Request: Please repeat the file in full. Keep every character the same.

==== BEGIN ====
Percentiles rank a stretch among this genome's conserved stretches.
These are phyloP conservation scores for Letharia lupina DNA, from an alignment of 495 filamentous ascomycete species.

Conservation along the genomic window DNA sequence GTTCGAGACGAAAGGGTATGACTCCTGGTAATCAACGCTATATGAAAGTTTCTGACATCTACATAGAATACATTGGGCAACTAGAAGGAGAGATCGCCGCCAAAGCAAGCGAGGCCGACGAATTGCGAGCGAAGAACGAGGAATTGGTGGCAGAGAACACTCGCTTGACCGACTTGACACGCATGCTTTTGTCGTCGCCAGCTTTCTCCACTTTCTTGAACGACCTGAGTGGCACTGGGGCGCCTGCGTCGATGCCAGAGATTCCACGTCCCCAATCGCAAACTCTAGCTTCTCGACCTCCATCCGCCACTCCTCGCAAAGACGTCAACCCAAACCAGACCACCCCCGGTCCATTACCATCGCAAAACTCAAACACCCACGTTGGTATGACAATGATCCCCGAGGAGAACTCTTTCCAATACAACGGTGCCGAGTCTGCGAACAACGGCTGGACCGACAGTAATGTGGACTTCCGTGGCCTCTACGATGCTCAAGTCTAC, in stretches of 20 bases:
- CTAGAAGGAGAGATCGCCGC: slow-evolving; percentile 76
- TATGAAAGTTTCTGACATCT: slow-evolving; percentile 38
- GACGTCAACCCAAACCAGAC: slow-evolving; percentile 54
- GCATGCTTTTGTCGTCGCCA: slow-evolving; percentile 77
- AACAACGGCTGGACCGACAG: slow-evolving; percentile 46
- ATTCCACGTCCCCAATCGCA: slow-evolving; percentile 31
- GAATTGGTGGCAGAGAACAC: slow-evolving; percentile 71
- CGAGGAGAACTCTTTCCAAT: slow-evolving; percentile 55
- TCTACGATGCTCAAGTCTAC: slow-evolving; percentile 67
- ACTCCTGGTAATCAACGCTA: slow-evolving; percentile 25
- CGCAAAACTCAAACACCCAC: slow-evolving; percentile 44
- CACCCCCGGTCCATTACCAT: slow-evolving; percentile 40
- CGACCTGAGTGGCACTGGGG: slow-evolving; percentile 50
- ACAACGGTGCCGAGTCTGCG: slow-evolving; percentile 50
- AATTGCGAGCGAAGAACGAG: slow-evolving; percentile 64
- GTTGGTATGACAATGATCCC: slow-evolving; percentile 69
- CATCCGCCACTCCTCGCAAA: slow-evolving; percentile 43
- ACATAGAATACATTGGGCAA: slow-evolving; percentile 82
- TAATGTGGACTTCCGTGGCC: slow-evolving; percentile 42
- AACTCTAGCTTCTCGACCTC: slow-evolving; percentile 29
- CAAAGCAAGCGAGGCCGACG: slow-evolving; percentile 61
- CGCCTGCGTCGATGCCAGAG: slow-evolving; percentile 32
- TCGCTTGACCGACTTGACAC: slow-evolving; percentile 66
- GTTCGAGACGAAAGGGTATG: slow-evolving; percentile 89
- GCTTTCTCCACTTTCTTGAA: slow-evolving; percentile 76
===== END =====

Percentiles rank a stretch among this genome's conserved stretches.
These are phyloP conservation scores for Letharia lupina DNA, from an alignment of 495 filamentous ascomycete species.

Conservation along the genomic window DNA sequence GTTCGAGACGAAAGGGTATGACTCCTGGTAATCAACGCTATATGAAAGTTTCTGACATCTACATAGAATACATTGGGCAACTAGAAGGAGAGATCGCCGCCAAAGCAAGCGAGGCCGACGAATTGCGAGCGAAGAACGAGGAATTGGTGGCAGAGAACACTCGCTTGACCGACTTGACACGCATGCTTTTGTCGTCGCCAGCTTTCTCCACTTTCTTGAACGACCTGAGTGGCACTGGGGCGCCTGCGTCGATGCCAGAGATTCCACGTCCCCAATCGCAAACTCTAGCTTCTCGACCTCCATCCGCCACTCCTCGCAAAGACGTCAACCCAAACCAGACCACCCCCGGTCCATTACCATCGCAAAACTCAAACACCCACGTTGGTATGACAATGATCCCCGAGGAGAACTCTTTCCAATACAACGGTGCCGAGTCTGCGAACAACGGCTGGACCGACAGTAATGTGGACTTCCGTGGCCTCTACGATGCTCAAGTCTAC, in stretches of 20 bases:
- CTAGAAGGAGAGATCGCCGC: slow-evolving; percentile 76
- TATGAAAGTTTCTGACATCT: slow-evolving; percentile 38
- GACGTCAACCCAAACCAGAC: slow-evolving; percentile 54
- GCATGCTTTTGTCGTCGCCA: slow-evolving; percentile 77
- AACAACGGCTGGACCGACAG: slow-evolving; percentile 46
- ATTCCACGTCCCCAATCGCA: slow-evolving; percentile 31
- GAATTGGTGGCAGAGAACAC: slow-evolving; percentile 71
- CGAGGAGAACTCTTTCCAAT: slow-evolving; percentile 55
- TCTACGATGCTCAAGTCTAC: slow-evolving; percentile 67
- ACTCCTGGTAATCAACGCTA: slow-evolving; percentile 25
- CGCAAAACTCAAACACCCAC: slow-evolving; percentile 44
- CACCCCCGGTCCATTACCAT: slow-evolving; percentile 40
- CGACCTGAGTGGCACTGGGG: slow-evolving; percentile 50
- ACAACGGTGCCGAGTCTGCG: slow-evolving; percentile 50
- AATTGCGAGCGAAGAACGAG: slow-evolving; percentile 64
- GTTGGTATGACAATGATCCC: slow-evolving; percentile 69
- CATCCGCCACTCCTCGCAAA: slow-evolving; percentile 43
- ACATAGAATACATTGGGCAA: slow-evolving; percentile 82
- TAATGTGGACTTCCGTGGCC: slow-evolving; percentile 42
- AACTCTAGCTTCTCGACCTC: slow-evolving; percentile 29
- CAAAGCAAGCGAGGCCGACG: slow-evolving; percentile 61
- CGCCTGCGTCGATGCCAGAG: slow-evolving; percentile 32
- TCGCTTGACCGACTTGACAC: slow-evolving; percentile 66
- GTTCGAGACGAAAGGGTATG: slow-evolving; percentile 89
- GCTTTCTCCACTTTCTTGAA: slow-evolving; percentile 76